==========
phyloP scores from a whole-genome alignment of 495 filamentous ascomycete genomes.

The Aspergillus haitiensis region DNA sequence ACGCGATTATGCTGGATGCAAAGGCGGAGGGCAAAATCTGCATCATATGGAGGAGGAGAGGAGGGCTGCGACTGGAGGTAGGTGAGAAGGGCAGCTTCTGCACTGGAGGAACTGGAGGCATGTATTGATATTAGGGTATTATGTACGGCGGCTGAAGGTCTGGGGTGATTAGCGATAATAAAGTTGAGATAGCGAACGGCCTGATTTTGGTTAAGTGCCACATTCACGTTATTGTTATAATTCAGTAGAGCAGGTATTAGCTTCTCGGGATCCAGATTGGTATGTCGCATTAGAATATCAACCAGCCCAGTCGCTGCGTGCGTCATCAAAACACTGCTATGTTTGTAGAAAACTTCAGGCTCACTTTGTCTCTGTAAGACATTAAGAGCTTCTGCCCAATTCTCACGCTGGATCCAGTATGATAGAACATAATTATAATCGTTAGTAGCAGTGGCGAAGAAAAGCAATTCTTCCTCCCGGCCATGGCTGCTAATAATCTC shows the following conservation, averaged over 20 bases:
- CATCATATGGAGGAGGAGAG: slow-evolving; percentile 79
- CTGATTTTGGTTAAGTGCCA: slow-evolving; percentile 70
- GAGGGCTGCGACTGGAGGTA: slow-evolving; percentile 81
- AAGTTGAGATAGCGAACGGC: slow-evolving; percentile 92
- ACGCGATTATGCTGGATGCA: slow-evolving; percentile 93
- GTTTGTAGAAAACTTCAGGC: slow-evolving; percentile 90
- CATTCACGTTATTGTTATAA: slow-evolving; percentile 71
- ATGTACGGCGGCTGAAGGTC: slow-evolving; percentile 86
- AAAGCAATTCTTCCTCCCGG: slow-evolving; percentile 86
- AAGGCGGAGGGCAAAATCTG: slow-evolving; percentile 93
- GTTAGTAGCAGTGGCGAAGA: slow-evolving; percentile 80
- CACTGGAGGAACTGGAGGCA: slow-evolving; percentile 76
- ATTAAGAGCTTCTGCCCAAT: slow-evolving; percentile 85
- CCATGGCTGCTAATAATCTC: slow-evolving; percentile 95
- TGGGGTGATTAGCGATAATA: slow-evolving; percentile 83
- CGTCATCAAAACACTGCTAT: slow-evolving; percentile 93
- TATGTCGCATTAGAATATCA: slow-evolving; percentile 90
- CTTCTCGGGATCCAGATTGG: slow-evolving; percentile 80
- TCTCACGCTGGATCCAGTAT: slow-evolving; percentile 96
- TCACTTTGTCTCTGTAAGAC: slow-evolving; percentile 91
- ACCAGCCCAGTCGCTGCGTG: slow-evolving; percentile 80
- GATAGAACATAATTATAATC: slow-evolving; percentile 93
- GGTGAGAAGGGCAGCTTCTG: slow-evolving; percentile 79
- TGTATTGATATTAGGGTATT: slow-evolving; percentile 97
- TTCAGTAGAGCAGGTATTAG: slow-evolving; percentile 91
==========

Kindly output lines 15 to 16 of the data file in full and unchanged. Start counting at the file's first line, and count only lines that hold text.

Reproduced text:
- ATTAAGAGCTTCTGCCCAAT: slow-evolving; percentile 85
- CCATGGCTGCTAATAATCTC: slow-evolving; percentile 95